3D printing catalytic electrodes for electrochemical applications

Scientists at Lawrence Livermore National Laboratory in California have developed catalytic electrodes using direct ink writing, a 3D printing technology. The novel electrodes presented in the paper possess superior catalytic and electrochemical performance for use in several next-generation devices. Their work has appeared in the journal ACS Au Materials.

Study: MoS printed in three dimensions2/Graphene Airgel Electrodes for Hydrogen Evolution Reactions Image Credit: asharkyu/Shutterstock.com

Fighting anthropogenic climate change

Global energy consumption is expected to increase by 50% by 2050, according to figures from the US Energy Information Association. This huge increase in demand presents challenges for scientists and governments, as human activity is intrinsically linked to global climate change and rising temperatures. To mitigate the effects of anthropogenic climate change, renewable and sustainable energy collection and storage technologies have been explored over the past decades.

Electrophotochemical water separation has become a beneficial technology, where hydrogen is produced and can be used for energy storage due to its high energy density and complete absence of carbon emissions. In this process, abundant, efficient, inexpensive and stable electrocatalysts are essential. To date, platinum has been commonly used as a catalyst for hydrogen evolution reactions due to its electrochemical inertness, high activity, and near thermoneutral binding energy.

(a–c) DIW of GO/MoS2 with rheological studies.

(a–c) DIW of GO/MoS2 with rheological studies. Image credit: Chandrasekaran, S et al., ACS Materials Au

Layered transition metal dichalcogenides: next-generation materials

Several inexpensive, abundant, and stable materials with superior performance have been explored in recent years for use as electrocatalysts for hydrogen evolution reactions. Among these, the layered transition metal dichalcogenides have been the subject of research in materials science. The most promising and studied of them is MoS2with experimental and theoretical studies confirming the presence of catalytically active edge sites in the material.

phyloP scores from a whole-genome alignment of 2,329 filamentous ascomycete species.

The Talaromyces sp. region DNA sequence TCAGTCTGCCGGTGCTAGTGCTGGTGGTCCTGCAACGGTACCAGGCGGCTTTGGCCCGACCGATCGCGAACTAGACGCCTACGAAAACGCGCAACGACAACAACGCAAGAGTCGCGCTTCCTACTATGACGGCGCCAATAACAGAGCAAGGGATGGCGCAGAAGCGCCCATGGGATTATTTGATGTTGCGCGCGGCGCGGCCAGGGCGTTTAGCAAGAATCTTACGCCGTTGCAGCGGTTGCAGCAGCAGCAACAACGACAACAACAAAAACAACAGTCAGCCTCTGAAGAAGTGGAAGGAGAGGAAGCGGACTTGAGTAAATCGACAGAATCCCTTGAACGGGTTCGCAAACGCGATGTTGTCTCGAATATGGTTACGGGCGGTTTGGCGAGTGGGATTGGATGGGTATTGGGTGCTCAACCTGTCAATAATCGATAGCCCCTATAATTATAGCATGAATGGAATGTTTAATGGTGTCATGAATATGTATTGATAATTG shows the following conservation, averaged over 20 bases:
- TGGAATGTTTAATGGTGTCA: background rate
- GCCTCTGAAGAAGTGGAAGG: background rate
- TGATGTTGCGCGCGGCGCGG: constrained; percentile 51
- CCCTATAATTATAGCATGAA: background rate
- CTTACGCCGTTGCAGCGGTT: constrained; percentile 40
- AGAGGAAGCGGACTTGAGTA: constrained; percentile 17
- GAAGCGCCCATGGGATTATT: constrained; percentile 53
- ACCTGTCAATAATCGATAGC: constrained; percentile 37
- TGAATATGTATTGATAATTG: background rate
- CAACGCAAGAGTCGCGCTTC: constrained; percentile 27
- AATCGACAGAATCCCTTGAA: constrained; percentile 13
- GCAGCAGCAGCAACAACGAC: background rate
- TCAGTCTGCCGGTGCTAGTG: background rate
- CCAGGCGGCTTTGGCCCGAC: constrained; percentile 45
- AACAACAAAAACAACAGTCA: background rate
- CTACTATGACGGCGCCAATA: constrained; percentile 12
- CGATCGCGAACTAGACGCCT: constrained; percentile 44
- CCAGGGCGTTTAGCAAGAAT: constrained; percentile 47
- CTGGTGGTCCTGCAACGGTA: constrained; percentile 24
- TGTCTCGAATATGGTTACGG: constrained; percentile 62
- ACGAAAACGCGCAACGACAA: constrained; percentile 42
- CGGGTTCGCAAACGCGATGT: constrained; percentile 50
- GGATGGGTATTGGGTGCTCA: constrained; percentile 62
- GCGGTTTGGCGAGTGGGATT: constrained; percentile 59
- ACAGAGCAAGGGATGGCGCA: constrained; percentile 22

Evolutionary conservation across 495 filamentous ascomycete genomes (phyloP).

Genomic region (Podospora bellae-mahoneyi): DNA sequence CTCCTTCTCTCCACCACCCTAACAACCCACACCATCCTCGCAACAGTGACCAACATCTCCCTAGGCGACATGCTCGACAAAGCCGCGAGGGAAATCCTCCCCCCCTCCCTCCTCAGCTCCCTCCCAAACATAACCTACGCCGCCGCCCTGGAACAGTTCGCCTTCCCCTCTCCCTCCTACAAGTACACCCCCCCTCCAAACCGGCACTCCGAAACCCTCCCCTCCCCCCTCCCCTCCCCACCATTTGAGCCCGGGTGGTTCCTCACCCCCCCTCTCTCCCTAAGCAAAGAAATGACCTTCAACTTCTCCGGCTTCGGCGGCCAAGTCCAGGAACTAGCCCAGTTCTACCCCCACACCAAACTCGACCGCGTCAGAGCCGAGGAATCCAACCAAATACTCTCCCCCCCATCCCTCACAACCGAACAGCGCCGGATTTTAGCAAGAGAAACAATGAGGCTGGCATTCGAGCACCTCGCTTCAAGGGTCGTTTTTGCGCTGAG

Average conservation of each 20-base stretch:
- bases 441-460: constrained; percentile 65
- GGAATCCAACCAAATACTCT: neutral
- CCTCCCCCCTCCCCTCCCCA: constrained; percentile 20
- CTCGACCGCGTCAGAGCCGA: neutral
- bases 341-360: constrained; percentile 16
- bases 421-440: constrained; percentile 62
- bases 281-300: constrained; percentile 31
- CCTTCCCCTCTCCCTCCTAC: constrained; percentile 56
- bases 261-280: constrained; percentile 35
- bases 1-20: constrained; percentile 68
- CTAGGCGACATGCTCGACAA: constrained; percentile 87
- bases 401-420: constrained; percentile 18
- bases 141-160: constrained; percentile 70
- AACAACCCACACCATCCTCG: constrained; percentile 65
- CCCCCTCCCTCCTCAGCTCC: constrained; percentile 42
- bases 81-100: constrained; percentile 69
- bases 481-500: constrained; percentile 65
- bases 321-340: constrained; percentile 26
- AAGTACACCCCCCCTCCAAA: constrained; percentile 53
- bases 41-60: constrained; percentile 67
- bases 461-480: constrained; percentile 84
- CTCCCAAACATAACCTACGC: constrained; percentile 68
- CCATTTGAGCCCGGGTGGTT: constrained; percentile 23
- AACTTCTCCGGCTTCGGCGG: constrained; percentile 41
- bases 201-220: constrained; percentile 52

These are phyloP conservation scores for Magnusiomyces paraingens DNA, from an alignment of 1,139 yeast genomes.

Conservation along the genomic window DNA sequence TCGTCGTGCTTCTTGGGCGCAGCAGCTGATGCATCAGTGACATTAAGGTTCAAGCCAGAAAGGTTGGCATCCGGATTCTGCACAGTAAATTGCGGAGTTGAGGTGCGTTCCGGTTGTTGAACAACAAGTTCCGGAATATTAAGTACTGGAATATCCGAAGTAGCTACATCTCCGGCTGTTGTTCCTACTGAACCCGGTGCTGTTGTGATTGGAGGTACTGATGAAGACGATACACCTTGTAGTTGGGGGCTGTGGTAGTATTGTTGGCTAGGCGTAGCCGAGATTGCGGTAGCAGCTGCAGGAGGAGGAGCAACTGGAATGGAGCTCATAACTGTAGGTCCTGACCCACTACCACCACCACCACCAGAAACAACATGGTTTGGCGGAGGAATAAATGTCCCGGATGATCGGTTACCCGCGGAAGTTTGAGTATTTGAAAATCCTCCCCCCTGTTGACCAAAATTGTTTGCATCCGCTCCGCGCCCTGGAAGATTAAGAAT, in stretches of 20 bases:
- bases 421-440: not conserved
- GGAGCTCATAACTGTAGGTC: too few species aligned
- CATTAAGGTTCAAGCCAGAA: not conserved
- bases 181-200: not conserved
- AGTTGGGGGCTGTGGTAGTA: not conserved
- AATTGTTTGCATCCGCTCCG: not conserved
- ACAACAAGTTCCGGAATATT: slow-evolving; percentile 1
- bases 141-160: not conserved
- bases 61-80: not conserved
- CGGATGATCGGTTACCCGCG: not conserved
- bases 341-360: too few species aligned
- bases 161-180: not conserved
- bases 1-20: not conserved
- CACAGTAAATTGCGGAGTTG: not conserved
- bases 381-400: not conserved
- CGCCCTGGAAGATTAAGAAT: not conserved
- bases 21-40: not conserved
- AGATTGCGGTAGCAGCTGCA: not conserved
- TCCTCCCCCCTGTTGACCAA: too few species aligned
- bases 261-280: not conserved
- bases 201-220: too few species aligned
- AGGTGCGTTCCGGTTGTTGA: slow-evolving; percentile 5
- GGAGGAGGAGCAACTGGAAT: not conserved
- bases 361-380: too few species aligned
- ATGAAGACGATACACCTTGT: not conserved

However, their commercial application is hampered by stacking and aggregating 2D sheets. This reduces the number of active sites available for hydrogen evolution reactions. The electrical conductivity of these materials is inhibited, which makes it extremely difficult to design reliable electrodes. To overcome this problem, scientists are incorporating conductive fillers to produce composite materials. Graphene is a common filler for this purpose.

Graphene aerogels contain 2D sheets within a three-dimensional porous carbon framework. Their high surface area improves the flow of electrolytes, has high electrical conductivity and facilitates their use as catalysts. Additionally, these materials can be combined with other materials to provide a support scaffold that increases their catalytic activity.

Studies have been carried out on the creation of MoS2/ graphene aerogels with improved surface and enhanced hydrogen evolution catalytic activity. MoS 3D2Graphene / aerogels 6 to 8 times larger electrochemically active areas have been reported in the current literature. These aerogels have a significantly improved catalytic activity. Other studies have demonstrated nitrogen-doped graphene oxide-embedded aerogels with low overpotentials.

Manufacture of electrocatalytic electrodes